The PDK is a collection of tools to help manufacturers port Android to their devices. Google will release the PDK to developers a few months before it launches each new version of Android meaning they should have smartphones and tablets ready to go, when Google launches the new version of Android.

While we are sure the Galaxy S3 will get the update, Samsung is yet to confirm it will be making its way to its best-selling handset: In a statement to Pocket-lint, the South Korean firm said:

"In the case that a new version of an Android operating system is publicly announced and released, Samsung will review the possibility of implementation to existing Samsung products with the Android operating system [update]. Such a review will be based on various factors including, the overall effect of the update to Samsung products, the system requirements, the structural limitations, and the level of cooperation from the component suppliers and the software licensors. If Samsung decides to make the update available to the users it will be released upon successful completion of development."

While this leaves Galaxy S3 owners in limbo, it also indicates that the rest of Samsung's smartphone and tablet line-up, including the Galaxy S2, Galaxy Tab 10.1 and Galaxy Note, are all in the same boat, which is not great news for customers.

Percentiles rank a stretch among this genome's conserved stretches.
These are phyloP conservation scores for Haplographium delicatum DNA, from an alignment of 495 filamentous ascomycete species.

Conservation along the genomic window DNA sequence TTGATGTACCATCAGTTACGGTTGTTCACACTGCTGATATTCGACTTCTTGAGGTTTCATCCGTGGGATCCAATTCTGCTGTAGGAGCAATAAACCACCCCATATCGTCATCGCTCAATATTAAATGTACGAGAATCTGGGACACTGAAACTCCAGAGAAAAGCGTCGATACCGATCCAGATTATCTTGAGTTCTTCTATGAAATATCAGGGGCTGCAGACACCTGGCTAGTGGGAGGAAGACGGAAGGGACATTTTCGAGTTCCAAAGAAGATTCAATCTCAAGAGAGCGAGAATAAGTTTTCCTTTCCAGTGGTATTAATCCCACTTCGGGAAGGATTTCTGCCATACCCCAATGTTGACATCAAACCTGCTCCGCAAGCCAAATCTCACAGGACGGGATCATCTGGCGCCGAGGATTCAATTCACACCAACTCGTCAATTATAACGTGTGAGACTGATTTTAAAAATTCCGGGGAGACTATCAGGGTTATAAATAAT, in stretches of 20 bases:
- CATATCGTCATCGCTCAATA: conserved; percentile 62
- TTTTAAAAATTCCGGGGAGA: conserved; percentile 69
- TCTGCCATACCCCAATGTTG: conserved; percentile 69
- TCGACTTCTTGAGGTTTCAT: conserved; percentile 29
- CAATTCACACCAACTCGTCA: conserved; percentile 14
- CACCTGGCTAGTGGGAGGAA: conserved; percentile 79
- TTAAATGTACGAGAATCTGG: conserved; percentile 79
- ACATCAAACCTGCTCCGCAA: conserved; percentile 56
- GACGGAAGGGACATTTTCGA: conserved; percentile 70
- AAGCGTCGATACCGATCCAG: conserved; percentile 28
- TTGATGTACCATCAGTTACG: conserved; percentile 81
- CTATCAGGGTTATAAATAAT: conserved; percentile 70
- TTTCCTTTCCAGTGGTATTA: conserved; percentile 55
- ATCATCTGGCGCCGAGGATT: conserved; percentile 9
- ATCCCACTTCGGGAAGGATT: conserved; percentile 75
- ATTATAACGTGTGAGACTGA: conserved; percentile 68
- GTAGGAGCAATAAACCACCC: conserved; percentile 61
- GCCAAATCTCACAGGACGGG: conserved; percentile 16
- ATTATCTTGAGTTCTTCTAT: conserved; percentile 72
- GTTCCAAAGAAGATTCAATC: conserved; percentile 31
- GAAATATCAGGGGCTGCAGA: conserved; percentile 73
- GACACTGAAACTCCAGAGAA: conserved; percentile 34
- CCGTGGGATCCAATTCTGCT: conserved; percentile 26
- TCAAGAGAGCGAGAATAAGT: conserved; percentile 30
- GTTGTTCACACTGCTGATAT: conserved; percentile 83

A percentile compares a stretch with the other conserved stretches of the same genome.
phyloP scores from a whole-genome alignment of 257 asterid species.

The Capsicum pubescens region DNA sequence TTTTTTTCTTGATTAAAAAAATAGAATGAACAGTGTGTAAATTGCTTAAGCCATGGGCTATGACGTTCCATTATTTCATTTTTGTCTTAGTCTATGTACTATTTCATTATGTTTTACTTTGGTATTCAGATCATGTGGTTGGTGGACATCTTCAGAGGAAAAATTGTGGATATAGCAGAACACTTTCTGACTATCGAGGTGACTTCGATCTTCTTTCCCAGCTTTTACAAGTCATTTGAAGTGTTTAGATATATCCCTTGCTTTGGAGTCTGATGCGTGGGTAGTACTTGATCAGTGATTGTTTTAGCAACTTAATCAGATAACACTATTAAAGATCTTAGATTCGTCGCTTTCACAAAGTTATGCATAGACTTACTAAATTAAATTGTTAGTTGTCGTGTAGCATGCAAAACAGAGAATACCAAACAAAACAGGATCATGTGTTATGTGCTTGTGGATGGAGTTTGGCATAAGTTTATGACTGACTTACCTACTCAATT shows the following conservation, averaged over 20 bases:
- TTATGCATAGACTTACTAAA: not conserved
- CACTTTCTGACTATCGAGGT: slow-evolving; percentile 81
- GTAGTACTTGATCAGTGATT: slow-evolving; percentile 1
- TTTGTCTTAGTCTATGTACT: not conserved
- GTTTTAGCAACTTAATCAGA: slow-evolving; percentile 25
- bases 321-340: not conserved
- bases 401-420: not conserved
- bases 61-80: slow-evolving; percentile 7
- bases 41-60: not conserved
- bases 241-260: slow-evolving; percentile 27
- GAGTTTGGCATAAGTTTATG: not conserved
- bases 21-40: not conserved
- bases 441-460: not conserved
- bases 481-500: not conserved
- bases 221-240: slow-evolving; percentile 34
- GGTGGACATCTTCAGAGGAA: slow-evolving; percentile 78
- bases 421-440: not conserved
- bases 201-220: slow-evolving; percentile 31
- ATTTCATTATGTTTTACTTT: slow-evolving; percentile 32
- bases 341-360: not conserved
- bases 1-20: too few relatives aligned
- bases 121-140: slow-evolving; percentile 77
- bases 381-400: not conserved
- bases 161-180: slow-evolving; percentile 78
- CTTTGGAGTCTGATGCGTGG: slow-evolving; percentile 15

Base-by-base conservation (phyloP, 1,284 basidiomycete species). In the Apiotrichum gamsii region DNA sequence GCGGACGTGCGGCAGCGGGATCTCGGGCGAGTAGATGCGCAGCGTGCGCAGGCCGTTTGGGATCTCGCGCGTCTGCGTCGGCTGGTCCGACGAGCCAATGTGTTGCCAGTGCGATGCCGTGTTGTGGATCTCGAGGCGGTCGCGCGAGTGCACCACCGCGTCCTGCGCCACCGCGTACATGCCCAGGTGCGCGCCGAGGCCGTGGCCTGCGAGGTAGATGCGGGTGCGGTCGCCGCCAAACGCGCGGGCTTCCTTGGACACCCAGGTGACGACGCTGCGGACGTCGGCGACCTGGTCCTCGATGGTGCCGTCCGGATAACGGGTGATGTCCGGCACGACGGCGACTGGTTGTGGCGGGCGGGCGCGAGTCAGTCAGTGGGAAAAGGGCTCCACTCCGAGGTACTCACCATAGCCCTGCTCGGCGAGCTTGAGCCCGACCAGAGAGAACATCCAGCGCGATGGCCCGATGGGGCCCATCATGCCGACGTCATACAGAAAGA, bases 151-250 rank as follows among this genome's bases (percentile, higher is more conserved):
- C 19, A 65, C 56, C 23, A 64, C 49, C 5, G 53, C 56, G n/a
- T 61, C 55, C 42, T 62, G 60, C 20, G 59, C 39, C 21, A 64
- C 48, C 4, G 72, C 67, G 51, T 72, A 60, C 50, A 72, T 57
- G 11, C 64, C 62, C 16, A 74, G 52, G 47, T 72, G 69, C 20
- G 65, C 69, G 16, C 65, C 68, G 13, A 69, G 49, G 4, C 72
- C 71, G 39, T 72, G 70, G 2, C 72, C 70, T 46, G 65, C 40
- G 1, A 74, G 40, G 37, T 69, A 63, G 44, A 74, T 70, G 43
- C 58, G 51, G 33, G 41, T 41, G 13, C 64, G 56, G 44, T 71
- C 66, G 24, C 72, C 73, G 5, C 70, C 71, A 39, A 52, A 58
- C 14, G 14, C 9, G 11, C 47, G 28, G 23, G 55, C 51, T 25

Turning to HTC, the Taiwenese company said it doesn't "yet have an announcement about HTC devices running the new OS version."

Like the Galaxy S3, the HTC One X - and indeed the One S - won't have any problems in terms of hardware support, but HTC will no doubt want to add its own tweaks to Jelly Bean before pushing it out to customers, which will delay the release.

Google did say that select manufacturers have been given access to the PDK ahead of this week's launch, and Samsung and HTC are likely candidates to be among those manufacturers meaning they could get the update ready sooner than many other manufacturers.

Android Jelly Bean on Sony, Motorola, LF, Asus, ZTE, Huawei

Android 4.1 Jelly Bean
Android 4.1 Jelly Bean

Looking at the rest of the main Android manufacturers, they can be all placed in the same boat, as all will have to wait until the release of the SDK to manufacturers which will coincide with the mid-July release of the Nexus 7.

The two manufacturers among these which we think could get a quicker update than the rest is Asus and Motorola.

Asus is the company which manufacturers the Nexus 7 for Google and therefore we wouldn't be surprised to see the update coming to the Transformer range of tablets sooner rather than later.

Motorola of course is now a wholly-owned subsidiary of Google and while the search giant has gone on the record saying it won't give Motorola products preferential treatment, we'd be surprised if the Xoom II, Razr and Razr Maxx don't get the update in the near future.

While the launch of the PDK is a step in the right direction, Google will still face a serious issue of fragmentation and when you realise that only 7.1 percent of devices are running Android 4.0 or higher which is a year old, it is clear that the chances of getting Android Jelly Bean on most phones is, at best, a guessing game.

Must Read:

Google Unveils Nexus 7 Tablet [VIDEO]

Android 4.1 Jelly Bean: Everything you need to know